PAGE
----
Jamyang Khyentse Chökyi Lodrö writes in his own autobiography that he was born in the female Water Snake year. He is unsure of the precise date, but says that it was during the autumn. This means it was certainly 1893. The Water Snake began in February 1893 and continued until the following February, but the reference to autumn precludes 1894.
I was born […] in the female Water Snake year— during the autumn months, I heard it said. My parents had little concern for such things, so they left no written record of the planets and stars, or dreams and signs.
So far so clear. Yet, many sources, including recent ones, state that Khyentse Chökyi Lodrö was born in 1896. One such is E. Gene Smith’s Among Tibetan Texts (Boston: Wisdom Publications, 2001), and Smith’s unimpeachable authority may account for some of the other instances. Another is Chögyal Namkhai Norbu’s The Lamp That Enlightens Narrow Minds (Berkeley, CA: North Atlantic Books, 2012), although the book does note (p. 141, n. 28) that Tulku Thondup’s Masters of Meditation and Miracles (Boston: Shambhala, 1996) and other texts give the birth year as 1893.
Jamyang Khyentse Chökyi Lodrö and an Enigmatic Text of Prophecy
Several times in recent years, I have received queries about a text attributed to Jamyang Khyentse Chökyi Lodrö (1893–1959) that has circulated in various forms (and forums) online. The text in question, Ma ‘ongs lung bstan gsal byed sgron me, was translated into English by the late Stephen Brinson Aldridge (Ka-rma gSung-rab rgya-mtsho, 1948–2018) under the title The Light That Makes Things Clear: A Prophecy of Things to Come. It has garnered considerable attention, not least because the translator ascribes the foretold events to the not-too-distant future, specifically the period from 2026 to 2032. In recent weeks, a connection has also been made between this text and coronavirus, as if the current pandemic might presage the more severe misfortune that is to come.
Now, partly in response to a request and partly to satisfy my own curiosity, I have produced a translation of the text as part of the ongoing Khyentse Chökyi Lodrö sungbum translation project. It might therefore be appropriate to say a few things—well, five to be precise—about the text. Of course, all this is provisional. As more editions emerge they may help to resolve some of the issues raised below.
Or: The Radiant Sun that Banishes the Darkness of Uncertainty Concerning the Dates of the Great Master Katok Situ Chökyi Gyatso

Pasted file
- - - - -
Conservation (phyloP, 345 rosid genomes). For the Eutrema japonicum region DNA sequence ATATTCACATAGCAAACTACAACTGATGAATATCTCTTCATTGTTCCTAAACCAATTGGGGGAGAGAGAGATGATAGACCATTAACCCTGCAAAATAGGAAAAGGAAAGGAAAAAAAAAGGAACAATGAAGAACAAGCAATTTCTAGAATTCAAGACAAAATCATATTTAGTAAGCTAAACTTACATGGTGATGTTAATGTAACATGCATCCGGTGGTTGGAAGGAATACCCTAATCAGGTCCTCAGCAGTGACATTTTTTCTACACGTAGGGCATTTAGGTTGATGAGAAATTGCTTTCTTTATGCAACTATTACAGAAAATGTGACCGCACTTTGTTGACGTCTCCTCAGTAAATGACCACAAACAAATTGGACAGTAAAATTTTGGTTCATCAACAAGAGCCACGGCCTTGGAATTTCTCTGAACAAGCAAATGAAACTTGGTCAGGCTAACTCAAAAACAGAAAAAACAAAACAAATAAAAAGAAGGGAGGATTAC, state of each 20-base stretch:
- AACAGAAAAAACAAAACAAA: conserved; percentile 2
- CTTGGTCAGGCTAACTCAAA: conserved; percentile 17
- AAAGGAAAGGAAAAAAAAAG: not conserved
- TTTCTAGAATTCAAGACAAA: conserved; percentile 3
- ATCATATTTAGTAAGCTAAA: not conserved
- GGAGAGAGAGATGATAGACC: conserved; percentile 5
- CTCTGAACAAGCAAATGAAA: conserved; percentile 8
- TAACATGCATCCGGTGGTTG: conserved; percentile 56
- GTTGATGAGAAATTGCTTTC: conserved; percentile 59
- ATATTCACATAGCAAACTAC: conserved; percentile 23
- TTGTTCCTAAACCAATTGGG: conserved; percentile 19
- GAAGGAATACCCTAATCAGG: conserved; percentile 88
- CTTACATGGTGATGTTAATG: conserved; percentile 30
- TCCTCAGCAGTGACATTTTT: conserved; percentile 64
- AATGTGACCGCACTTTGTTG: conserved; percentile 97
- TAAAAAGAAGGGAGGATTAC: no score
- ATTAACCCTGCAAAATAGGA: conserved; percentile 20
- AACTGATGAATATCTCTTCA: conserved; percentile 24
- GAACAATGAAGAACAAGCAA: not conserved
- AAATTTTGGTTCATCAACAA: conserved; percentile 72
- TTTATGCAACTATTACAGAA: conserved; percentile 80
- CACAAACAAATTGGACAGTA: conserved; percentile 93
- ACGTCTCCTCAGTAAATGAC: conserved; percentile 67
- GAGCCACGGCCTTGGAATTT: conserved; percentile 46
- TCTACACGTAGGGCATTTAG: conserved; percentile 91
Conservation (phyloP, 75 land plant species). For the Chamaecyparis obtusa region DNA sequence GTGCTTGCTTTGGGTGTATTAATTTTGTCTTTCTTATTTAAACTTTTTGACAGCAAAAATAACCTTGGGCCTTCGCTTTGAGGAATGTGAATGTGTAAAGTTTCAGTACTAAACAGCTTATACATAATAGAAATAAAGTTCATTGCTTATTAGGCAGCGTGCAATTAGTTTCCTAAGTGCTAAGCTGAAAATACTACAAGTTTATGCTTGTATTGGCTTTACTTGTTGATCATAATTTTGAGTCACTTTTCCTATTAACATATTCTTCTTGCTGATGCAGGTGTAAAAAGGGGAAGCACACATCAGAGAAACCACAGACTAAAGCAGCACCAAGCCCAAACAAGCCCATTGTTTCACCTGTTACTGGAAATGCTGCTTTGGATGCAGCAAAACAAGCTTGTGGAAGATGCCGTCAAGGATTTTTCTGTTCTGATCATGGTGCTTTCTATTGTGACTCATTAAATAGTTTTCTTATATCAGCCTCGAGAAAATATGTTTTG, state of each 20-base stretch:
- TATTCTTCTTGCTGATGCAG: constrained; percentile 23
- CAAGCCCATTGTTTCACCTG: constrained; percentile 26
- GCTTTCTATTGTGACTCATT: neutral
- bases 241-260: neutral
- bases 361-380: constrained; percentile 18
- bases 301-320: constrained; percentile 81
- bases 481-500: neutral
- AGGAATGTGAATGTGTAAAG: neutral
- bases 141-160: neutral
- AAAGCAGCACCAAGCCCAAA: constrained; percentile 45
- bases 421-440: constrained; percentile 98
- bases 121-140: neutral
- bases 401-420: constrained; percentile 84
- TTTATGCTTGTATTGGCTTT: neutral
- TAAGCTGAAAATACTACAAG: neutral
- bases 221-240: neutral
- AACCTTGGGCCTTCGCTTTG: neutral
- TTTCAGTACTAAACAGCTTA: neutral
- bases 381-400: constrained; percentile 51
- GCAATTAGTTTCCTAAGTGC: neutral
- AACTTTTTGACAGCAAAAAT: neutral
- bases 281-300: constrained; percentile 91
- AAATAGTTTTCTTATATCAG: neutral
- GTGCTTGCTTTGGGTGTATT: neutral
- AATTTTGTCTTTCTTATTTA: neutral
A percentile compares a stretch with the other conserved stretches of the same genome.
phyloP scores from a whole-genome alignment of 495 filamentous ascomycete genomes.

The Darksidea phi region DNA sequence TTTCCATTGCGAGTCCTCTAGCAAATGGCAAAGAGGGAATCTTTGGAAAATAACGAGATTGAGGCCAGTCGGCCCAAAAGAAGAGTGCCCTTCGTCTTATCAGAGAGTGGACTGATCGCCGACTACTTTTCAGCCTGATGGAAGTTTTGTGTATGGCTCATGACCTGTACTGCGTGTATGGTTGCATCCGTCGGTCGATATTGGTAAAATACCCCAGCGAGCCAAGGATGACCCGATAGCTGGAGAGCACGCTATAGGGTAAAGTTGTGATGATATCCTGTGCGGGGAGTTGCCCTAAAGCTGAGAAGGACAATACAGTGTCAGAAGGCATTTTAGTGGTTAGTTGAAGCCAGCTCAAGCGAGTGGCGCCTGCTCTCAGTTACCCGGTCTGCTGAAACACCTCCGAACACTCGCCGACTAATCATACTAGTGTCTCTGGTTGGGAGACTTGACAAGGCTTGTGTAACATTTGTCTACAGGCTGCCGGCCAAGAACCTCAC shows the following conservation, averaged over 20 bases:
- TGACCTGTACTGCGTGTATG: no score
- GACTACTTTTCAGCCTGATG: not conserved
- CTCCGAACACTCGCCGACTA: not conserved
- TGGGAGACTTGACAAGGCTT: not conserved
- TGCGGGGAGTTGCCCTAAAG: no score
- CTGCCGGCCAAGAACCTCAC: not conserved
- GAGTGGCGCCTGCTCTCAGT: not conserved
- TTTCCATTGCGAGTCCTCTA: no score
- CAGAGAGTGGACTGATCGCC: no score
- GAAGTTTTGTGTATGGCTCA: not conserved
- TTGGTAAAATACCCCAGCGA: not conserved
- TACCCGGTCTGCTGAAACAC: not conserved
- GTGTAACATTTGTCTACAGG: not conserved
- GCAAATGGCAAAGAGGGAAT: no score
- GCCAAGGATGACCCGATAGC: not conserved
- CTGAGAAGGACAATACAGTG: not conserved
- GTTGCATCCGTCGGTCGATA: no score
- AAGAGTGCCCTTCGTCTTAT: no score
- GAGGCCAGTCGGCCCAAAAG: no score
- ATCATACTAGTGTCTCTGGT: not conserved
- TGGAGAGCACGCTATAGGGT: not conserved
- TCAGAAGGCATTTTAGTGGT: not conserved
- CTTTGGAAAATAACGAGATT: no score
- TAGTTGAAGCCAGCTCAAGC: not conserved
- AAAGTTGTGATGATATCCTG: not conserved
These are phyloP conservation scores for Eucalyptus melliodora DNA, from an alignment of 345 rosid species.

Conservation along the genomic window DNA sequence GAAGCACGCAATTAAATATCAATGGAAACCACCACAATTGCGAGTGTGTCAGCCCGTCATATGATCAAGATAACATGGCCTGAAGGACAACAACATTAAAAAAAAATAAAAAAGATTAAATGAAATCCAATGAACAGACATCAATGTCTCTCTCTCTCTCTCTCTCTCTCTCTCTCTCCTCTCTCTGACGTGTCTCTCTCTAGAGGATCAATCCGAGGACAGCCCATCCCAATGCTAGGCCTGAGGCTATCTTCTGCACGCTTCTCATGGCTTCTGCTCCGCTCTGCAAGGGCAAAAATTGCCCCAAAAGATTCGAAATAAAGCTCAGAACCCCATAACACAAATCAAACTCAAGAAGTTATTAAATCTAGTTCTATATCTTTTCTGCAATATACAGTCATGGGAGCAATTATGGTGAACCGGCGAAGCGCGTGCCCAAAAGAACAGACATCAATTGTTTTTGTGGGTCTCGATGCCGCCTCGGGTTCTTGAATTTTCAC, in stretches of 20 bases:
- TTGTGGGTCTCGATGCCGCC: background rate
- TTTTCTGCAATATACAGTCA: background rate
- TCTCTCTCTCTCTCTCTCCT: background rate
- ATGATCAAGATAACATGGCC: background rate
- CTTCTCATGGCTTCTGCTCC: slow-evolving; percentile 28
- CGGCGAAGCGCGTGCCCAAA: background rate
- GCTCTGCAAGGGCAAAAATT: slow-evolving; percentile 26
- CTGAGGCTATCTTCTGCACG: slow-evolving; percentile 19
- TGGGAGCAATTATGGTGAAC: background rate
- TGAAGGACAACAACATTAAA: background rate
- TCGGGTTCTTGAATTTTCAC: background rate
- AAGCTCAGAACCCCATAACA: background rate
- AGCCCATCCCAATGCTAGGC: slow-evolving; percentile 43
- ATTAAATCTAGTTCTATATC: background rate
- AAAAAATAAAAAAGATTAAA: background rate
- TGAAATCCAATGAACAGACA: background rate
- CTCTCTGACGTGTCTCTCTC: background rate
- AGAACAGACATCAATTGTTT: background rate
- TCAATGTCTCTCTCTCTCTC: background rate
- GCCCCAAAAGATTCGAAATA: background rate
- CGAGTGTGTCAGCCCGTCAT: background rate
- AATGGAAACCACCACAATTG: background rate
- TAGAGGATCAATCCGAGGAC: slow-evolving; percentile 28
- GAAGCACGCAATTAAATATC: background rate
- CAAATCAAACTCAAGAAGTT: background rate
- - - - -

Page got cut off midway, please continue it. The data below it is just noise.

This is merely a brief note, a sort of expanded footnote, on the dates of Katok Situ Chökyi Gyatso, who is best known for his guide to the pilgrimage places of Central Tibet.
Several publications in recent years have treated his dates, and that of his death in particular, as uncertain, or else they have diverged from what was once the standard chronology. This is curious, because earlier publications were unambiguous in stating that he was born in 1880 and died in 1925.
These 1880–1925 dates accord with the main biography of Katok Situ, written by Jamyang Lodrö Gyatso. They appeared in E. Gene Smith’s 1969 preface (p. 17 n. 65) to the autobiography of Khenpo Ngawang Palzang (1879–1941); and they are also given in the Bod rgya tshig mdzod chen mo, published in 1985.
Much has been written in recent years about the life of Gendün Chöpel (dGe ‘dun chos ‘phel, 1903–1951) and his travels through India and Sri Lanka in the 1930s and 40s. The very latest offering, Grains of Gold: Tales of a Cosmopolitan Traveler (trans. Thupten Jinpa and Donald S. Lopez Jr, Chicago and London: University of Chicago Press, 2014), is in many ways the most fascinating, and is highly recommended to readers of this blog. Part of what makes Gendün Chöpel’s story so intriguing is that the attitude of openness and curiosity that he exhibited in his travelogues, translations and essays was in such marked contrast to the official policy of insularism then prevailing in his homeland. And it was all the more tragic, therefore, when he was condemned and imprisoned by the Tibetan authorities before his premature death. For it meant that the country lost a liberal, modernising voice, precisely at a time when, it might be argued, it needed one most of all.